Girton (Gretone)

The largest medieval estate in Girton was that of Ramsey Abbey, derived from gifts of the rich layman Godric in 992 and of Athelric bishop of Dorchester 1016-34. In 1086 Ramsey manor comprised 8½ hides.

Abbot Aldwin 1091-1102, 1107-12, gave it to Hervey the monk, but his successor Abbot Reynold recovered it in 1114. Abbot Bernard, 1002-07 had meanwhile repulsed claims by Pain Peverel, the new overlord of another Girton manor. Girton remained henceforth until the dissolution a demesne manor of the manor of the abbey, being reckoned in 1279 at 6½ hides. The income from it was partly devoted from the mid 12th century to clothing the monks. There was apparently no manor house, although under Henry 1 the abbey’s lessee was required to build next to his own dwelling a house in which the abbot could honourably reside when he visited Girton.

In 1543 the Crown sold the manor, along with land in Girton attached to Barnwells priorys Moor Barns grange in Madingley.

In 1086, when the overall value of the vill had fallen since 1066 by almost half to £9, Ramsey Abbey had a third of its manor, 2 out of 6 ploughlands, in demense, the rest being occupied by 7 villani and 6 bordars. On the other two manors over half the land, 3 of 5½ ploughlands, was in demesne, and they had only 3 villani between them, although there were 14 bordars and cottors. The three manors had only 3 demesne plough teams. Ramsey had 2 servi to drive its one team, and 6 peasant teams.

In the 13th century the demesnes still accounted for almost half the arable. About 1240 Ramsey Abbey was said to have half its 8 hides in demesne.

From the mid 12th century to the late 13th the Ramsey tenants were formally heavily burdened with customary works. Each half yardland owed works every Monday, Wednesday and Friday throughout the year, the Friday being assigned except during harvest, to ploughing ½ acre.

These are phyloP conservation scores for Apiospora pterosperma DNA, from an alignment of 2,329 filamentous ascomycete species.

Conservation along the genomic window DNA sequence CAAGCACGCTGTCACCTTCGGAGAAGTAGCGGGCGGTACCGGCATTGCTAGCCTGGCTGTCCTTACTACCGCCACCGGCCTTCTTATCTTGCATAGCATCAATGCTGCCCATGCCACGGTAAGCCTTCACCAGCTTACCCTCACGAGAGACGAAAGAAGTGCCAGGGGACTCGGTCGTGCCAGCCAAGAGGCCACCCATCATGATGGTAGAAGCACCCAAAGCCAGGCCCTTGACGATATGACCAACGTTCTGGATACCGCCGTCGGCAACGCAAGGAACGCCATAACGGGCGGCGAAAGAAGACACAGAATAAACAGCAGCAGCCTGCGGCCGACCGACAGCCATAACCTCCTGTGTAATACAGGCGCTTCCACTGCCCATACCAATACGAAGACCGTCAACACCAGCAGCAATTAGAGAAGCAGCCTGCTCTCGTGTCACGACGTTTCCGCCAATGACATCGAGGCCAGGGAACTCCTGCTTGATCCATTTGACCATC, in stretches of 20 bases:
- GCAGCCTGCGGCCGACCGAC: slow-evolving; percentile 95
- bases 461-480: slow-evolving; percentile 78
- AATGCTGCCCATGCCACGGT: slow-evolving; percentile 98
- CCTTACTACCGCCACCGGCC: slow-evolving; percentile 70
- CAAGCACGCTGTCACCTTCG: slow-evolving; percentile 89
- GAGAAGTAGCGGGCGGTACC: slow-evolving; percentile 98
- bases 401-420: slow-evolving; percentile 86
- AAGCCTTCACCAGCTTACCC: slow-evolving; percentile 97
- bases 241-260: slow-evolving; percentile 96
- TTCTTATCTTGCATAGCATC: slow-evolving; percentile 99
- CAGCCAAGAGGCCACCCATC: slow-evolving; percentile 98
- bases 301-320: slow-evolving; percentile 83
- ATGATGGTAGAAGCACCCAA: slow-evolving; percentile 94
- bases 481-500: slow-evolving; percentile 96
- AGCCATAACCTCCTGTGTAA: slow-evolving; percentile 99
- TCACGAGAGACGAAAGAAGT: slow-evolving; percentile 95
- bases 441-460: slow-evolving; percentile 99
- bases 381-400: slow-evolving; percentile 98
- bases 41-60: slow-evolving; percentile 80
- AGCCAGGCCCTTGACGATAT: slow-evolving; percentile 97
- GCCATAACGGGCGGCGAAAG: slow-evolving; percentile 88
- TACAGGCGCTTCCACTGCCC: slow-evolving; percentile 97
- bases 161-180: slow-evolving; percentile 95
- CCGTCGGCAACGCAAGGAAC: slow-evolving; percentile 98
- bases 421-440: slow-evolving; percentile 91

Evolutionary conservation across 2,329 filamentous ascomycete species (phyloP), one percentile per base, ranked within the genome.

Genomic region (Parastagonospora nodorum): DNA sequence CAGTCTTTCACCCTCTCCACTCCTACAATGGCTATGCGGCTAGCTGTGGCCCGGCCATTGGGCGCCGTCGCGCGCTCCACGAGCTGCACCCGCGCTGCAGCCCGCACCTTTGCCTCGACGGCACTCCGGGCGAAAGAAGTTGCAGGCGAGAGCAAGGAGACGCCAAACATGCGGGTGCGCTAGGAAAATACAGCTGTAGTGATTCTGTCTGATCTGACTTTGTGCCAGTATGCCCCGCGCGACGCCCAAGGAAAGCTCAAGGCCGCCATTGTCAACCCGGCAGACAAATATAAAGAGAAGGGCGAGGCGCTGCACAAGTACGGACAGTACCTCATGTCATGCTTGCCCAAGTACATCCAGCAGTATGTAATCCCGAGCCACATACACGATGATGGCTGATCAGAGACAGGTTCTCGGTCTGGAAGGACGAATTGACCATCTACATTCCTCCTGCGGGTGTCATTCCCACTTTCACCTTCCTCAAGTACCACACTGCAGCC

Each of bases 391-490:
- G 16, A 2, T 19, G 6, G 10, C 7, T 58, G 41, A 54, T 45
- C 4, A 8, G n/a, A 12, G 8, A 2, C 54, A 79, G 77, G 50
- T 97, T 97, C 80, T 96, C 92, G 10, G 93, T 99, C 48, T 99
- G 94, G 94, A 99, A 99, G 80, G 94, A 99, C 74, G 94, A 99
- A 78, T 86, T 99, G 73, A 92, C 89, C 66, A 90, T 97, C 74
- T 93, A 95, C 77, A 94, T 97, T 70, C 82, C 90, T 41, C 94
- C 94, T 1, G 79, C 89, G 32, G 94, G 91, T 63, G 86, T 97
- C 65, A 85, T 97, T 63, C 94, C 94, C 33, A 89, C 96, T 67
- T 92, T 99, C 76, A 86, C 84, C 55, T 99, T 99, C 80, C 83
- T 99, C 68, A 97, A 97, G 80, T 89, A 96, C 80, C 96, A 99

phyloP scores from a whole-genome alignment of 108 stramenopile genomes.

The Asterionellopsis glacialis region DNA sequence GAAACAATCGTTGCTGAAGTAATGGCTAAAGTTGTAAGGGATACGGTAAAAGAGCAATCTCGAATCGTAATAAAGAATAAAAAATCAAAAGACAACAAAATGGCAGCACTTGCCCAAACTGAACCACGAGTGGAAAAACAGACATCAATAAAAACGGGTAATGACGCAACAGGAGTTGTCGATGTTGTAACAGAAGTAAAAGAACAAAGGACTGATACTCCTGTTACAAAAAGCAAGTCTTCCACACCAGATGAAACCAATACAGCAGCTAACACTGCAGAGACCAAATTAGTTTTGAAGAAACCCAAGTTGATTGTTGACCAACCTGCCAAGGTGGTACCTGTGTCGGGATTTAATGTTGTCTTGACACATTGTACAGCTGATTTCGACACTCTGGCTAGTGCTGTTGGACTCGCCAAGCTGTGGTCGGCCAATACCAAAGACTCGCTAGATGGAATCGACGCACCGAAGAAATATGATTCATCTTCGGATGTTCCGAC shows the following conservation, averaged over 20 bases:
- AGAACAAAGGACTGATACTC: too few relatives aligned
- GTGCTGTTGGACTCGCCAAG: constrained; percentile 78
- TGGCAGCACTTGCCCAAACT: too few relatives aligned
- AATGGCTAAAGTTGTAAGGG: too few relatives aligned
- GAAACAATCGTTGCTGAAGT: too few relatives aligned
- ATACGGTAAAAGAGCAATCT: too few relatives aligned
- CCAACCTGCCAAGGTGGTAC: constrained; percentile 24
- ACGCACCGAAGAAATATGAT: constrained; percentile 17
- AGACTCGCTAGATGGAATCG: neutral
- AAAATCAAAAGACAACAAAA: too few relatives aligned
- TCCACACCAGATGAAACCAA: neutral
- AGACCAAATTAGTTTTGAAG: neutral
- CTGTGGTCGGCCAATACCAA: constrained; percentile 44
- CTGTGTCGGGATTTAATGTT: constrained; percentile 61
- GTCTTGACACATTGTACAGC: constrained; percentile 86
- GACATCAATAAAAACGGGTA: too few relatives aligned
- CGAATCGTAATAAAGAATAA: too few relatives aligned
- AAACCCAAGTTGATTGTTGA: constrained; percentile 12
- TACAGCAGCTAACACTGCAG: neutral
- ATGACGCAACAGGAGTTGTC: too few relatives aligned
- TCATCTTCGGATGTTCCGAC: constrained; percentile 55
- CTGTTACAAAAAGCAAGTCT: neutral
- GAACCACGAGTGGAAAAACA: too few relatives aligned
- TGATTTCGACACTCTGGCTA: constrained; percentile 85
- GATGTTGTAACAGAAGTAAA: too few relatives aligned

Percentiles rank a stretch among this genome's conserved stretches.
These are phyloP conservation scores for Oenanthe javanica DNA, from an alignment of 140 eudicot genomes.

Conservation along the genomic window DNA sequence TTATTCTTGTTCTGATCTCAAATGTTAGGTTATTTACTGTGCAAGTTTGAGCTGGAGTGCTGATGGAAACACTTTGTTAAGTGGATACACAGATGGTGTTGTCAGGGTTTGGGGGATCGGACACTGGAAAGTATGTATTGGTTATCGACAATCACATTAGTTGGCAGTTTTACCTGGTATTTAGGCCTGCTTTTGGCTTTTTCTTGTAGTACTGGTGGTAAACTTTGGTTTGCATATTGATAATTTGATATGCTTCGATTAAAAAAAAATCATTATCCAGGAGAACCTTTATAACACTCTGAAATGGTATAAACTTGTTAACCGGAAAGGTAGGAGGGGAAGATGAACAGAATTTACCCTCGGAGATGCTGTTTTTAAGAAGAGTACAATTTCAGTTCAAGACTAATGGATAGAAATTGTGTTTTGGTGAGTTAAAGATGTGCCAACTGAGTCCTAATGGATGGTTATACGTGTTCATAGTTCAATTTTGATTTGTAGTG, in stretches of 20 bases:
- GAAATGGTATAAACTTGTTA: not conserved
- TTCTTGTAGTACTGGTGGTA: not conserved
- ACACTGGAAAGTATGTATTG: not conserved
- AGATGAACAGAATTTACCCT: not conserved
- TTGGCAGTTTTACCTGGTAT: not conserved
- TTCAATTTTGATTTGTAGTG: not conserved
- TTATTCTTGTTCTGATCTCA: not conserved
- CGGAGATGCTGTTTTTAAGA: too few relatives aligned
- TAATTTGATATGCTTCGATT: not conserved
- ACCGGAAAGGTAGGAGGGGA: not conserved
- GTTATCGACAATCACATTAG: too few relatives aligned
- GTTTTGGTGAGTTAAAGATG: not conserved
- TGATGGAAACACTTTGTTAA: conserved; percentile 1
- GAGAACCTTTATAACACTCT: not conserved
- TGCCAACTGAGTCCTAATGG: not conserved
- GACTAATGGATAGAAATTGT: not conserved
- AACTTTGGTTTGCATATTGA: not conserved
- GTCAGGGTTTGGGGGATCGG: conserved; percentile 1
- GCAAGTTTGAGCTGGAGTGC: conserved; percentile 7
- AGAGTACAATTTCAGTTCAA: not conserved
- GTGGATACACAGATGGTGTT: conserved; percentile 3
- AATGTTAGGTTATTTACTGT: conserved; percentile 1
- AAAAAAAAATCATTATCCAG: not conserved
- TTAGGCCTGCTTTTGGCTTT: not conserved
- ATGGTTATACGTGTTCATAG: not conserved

In 1279 the abbey had sixteen 30 acre yardlands held in villeinage, divided among 3 yardlands, 24 half yardlands and 3 cotmen with 10 acres each, besides nine ½ acre crofters. Its only large freehold was a yardland granted by Abbot Reynold (1113-31) to Robert of Girton, then lessee of the manor.

In the early 13th century the Ramsey Manor was usually at farm to local men. Although its demesne was probably in hand c1240 when the contents of a days work was specified in detail, from the 1280’s it was regularly let for a rent, including £2 for the annual tollage, this remained unchanged at £30 from then to the 1410’s and was cut to £25 after the 1440’s. Although ostensibly let to a single farmer in the 1490’s, the demesne was apparently occupied in the early 16th century by the tenants as a group.

In the early 12th century Ramsey Abbey had a demesne flock of 100-120 sheep. In the 1490’s separate folds were kept for its manor and called the Knights fee.

A windmill belonging to the customary tenants owed suit in 1356, was leased by Ramsey Abbey between the 1280’s and the 1370’s, but was not recorded after 1400. It presumably stood near Church field on the rising ground South of the village, where the mill hill and mill way were recorded in the 17th century.

Ramsey Abbey had by 1260 set up a gallows and long withdrawn tenants from the sheriffs town. The Abbey claimed in 1279, and successfully in 1299, to have infangenethef by a charter of Edward the Confessor, and view of frankpledge with the assize of bread and ale through a general confirmation of King John.

Medieval court rolls survive only for the Ramsey manor, covering 37 years between 1290 and 1517. Besides handling tenurial and agrarian business, they regularly fined ale-wives and ale-tasters and enforced the rules of tithings. Until the 1420’s they heard minor civil pleas and in the 1490’s chose constables. In 1495 men were forbidden to quit court before the jurys verdict had been given, and in 1493 copyholders insulting the jurors or disputing their verdicts and bylaws were threatened with forfeiture.

The church which has always remained a rectory, although at first some incumbents were styled vicars, belonged from the 12th century to Ramsey Abbey, with which its advowson remained until the dissolution. The Abbey granted turns to present in 1466 to Sir John Cheyney of Long Stanton, and c1530 to Henry Wright of ‘Barkstead’, who exercised them respectively in the 1490’s and in 1558. In 1543 the Crown conveyed the advowson to John Hinde with the Ramsey Manor.

The glebe derived from a 20 acre yardland and croft with which Ramsey Abbey had endowed the church in 1135.

In the 15th century Ramsey Abbey usually chose as rectors graduates in cannon law, some later eminent, such as John Booth, rector 1454-5, later the Kings secretary and a bishop.

The Domesday Book of 1086, states that the agrarian holdings of Ramsey Abbey stood at 8 hides and 3 virgates, valued at £8, and rose to £10 in 1140 and 1160, £12 in 1201 and £20 in 1212. (Ref 25)